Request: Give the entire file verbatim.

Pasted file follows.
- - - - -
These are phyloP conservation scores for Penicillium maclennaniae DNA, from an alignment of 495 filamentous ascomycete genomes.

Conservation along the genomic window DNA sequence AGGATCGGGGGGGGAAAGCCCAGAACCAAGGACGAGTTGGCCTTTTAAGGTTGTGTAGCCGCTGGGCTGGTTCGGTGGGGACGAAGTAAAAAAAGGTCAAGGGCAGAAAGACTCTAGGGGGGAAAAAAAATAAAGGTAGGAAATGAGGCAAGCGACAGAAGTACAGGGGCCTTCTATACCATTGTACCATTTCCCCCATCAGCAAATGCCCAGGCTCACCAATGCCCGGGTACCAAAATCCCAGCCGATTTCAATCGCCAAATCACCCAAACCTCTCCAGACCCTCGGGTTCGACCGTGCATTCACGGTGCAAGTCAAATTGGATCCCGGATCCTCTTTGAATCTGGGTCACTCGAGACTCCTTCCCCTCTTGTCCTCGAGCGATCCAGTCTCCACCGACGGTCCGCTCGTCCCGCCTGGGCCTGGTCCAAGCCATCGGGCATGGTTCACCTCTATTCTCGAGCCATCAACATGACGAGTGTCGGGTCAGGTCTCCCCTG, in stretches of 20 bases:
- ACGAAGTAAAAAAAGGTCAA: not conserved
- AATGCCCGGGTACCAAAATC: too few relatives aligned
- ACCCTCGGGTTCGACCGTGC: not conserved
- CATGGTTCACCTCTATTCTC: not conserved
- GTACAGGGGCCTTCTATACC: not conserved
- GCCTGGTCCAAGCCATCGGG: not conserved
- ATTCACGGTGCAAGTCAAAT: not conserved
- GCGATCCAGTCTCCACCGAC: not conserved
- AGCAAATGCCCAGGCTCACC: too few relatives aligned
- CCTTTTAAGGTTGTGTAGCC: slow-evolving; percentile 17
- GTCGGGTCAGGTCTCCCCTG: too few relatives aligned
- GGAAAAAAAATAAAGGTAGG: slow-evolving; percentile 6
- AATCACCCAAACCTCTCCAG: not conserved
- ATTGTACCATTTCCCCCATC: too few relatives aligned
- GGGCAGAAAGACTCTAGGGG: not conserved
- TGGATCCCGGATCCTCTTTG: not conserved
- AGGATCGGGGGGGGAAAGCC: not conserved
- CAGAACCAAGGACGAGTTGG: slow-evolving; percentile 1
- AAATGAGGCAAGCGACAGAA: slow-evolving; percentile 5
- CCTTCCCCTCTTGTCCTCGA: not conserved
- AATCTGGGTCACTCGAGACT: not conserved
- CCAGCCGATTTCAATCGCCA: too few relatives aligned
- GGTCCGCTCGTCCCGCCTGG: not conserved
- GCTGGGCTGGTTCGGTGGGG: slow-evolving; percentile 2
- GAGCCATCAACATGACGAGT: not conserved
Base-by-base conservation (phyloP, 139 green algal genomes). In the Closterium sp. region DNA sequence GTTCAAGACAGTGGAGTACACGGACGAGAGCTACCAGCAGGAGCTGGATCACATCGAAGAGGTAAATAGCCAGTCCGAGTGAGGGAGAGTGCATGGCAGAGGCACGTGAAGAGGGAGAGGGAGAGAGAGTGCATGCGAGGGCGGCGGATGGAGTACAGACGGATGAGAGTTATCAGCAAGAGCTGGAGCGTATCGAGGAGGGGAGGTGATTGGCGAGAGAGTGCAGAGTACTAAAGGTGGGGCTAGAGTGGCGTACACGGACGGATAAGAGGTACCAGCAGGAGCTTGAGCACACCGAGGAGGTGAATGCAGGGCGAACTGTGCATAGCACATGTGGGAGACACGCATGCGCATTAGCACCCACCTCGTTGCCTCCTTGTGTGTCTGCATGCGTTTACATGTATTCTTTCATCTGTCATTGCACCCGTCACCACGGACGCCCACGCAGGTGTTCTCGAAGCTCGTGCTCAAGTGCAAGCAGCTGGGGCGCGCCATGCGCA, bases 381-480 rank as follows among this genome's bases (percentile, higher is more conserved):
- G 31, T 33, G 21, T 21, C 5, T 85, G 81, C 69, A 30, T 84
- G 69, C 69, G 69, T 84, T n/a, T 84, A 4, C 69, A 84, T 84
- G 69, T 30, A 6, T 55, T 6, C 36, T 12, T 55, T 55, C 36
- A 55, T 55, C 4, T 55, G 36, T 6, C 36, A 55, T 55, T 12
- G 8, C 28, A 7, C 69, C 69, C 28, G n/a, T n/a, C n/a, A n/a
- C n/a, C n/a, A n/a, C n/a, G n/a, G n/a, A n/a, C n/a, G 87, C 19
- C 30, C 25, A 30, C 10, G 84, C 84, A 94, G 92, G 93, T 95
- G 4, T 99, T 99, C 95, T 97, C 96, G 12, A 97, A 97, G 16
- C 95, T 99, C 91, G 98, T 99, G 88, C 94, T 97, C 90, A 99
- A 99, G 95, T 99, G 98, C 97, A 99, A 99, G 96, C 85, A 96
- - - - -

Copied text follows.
These are phyloP conservation scores for Penicillium maclennaniae DNA, from an alignment of 495 filamentous ascomycete genomes.

Conservation along the genomic window DNA sequence AGGATCGGGGGGGGAAAGCCCAGAACCAAGGACGAGTTGGCCTTTTAAGGTTGTGTAGCCGCTGGGCTGGTTCGGTGGGGACGAAGTAAAAAAAGGTCAAGGGCAGAAAGACTCTAGGGGGGAAAAAAAATAAAGGTAGGAAATGAGGCAAGCGACAGAAGTACAGGGGCCTTCTATACCATTGTACCATTTCCCCCATCAGCAAATGCCCAGGCTCACCAATGCCCGGGTACCAAAATCCCAGCCGATTTCAATCGCCAAATCACCCAAACCTCTCCAGACCCTCGGGTTCGACCGTGCATTCACGGTGCAAGTCAAATTGGATCCCGGATCCTCTTTGAATCTGGGTCACTCGAGACTCCTTCCCCTCTTGTCCTCGAGCGATCCAGTCTCCACCGACGGTCCGCTCGTCCCGCCTGGGCCTGGTCCAAGCCATCGGGCATGGTTCACCTCTATTCTCGAGCCATCAACATGACGAGTGTCGGGTCAGGTCTCCCCTG, in stretches of 20 bases:
- ACGAAGTAAAAAAAGGTCAA: not conserved
- AATGCCCGGGTACCAAAATC: too few relatives aligned
- ACCCTCGGGTTCGACCGTGC: not conserved
- CATGGTTCACCTCTATTCTC: not conserved
- GTACAGGGGCCTTCTATACC: not conserved
- GCCTGGTCCAAGCCATCGGG: not conserved
- ATTCACGGTGCAAGTCAAAT: not conserved
- GCGATCCAGTCTCCACCGAC: not conserved
- AGCAAATGCCCAGGCTCACC: too few relatives aligned
- CCTTTTAAGGTTGTGTAGCC: slow-evolving; percentile 17
- GTCGGGTCAGGTCTCCCCTG: too few relatives aligned
- GGAAAAAAAATAAAGGTAGG: slow-evolving; percentile 6
- AATCACCCAAACCTCTCCAG: not conserved
- ATTGTACCATTTCCCCCATC: too few relatives aligned
- GGGCAGAAAGACTCTAGGGG: not conserved
- TGGATCCCGGATCCTCTTTG: not conserved
- AGGATCGGGGGGGGAAAGCC: not conserved
- CAGAACCAAGGACGAGTTGG: slow-evolving; percentile 1
- AAATGAGGCAAGCGACAGAA: slow-evolving; percentile 5
- CCTTCCCCTCTTGTCCTCGA: not conserved
- AATCTGGGTCACTCGAGACT: not conserved
- CCAGCCGATTTCAATCGCCA: too few relatives aligned
- GGTCCGCTCGTCCCGCCTGG: not conserved
- GCTGGGCTGGTTCGGTGGGG: slow-evolving; percentile 2
- GAGCCATCAACATGACGAGT: not conserved
Base-by-base conservation (phyloP, 139 green algal genomes). In the Closterium sp. region DNA sequence GTTCAAGACAGTGGAGTACACGGACGAGAGCTACCAGCAGGAGCTGGATCACATCGAAGAGGTAAATAGCCAGTCCGAGTGAGGGAGAGTGCATGGCAGAGGCACGTGAAGAGGGAGAGGGAGAGAGAGTGCATGCGAGGGCGGCGGATGGAGTACAGACGGATGAGAGTTATCAGCAAGAGCTGGAGCGTATCGAGGAGGGGAGGTGATTGGCGAGAGAGTGCAGAGTACTAAAGGTGGGGCTAGAGTGGCGTACACGGACGGATAAGAGGTACCAGCAGGAGCTTGAGCACACCGAGGAGGTGAATGCAGGGCGAACTGTGCATAGCACATGTGGGAGACACGCATGCGCATTAGCACCCACCTCGTTGCCTCCTTGTGTGTCTGCATGCGTTTACATGTATTCTTTCATCTGTCATTGCACCCGTCACCACGGACGCCCACGCAGGTGTTCTCGAAGCTCGTGCTCAAGTGCAAGCAGCTGGGGCGCGCCATGCGCA, bases 381-480 rank as follows among this genome's bases (percentile, higher is more conserved):
- G 31, T 33, G 21, T 21, C 5, T 85, G 81, C 69, A 30, T 84
- G 69, C 69, G 69, T 84, T n/a, T 84, A 4, C 69, A 84, T 84
- G 69, T 30, A 6, T 55, T 6, C 36, T 12, T 55, T 55, C 36
- A 55, T 55, C 4, T 55, G 36, T 6, C 36, A 55, T 55, T 12
- G 8, C 28, A 7, C 69, C 69, C 28, G n/a, T n/a, C n/a, A n/a
- C n/a, C n/a, A n/a, C n/a, G n/a, G n/a, A n/a, C n/a, G 87, C 19
- C 30, C 25, A 30, C 10, G 84, C 84, A 94, G 92, G 93, T 95
- G 4, T 99, T 99, C 95, T 97, C 96, G 12, A 97, A 97, G 16
- C 95, T 99, C 91, G 98, T 99, G 88, C 94, T 97, C 90, A 99
- A 99, G 95, T 99, G 98, C 97, A 99, A 99, G 96, C 85, A 96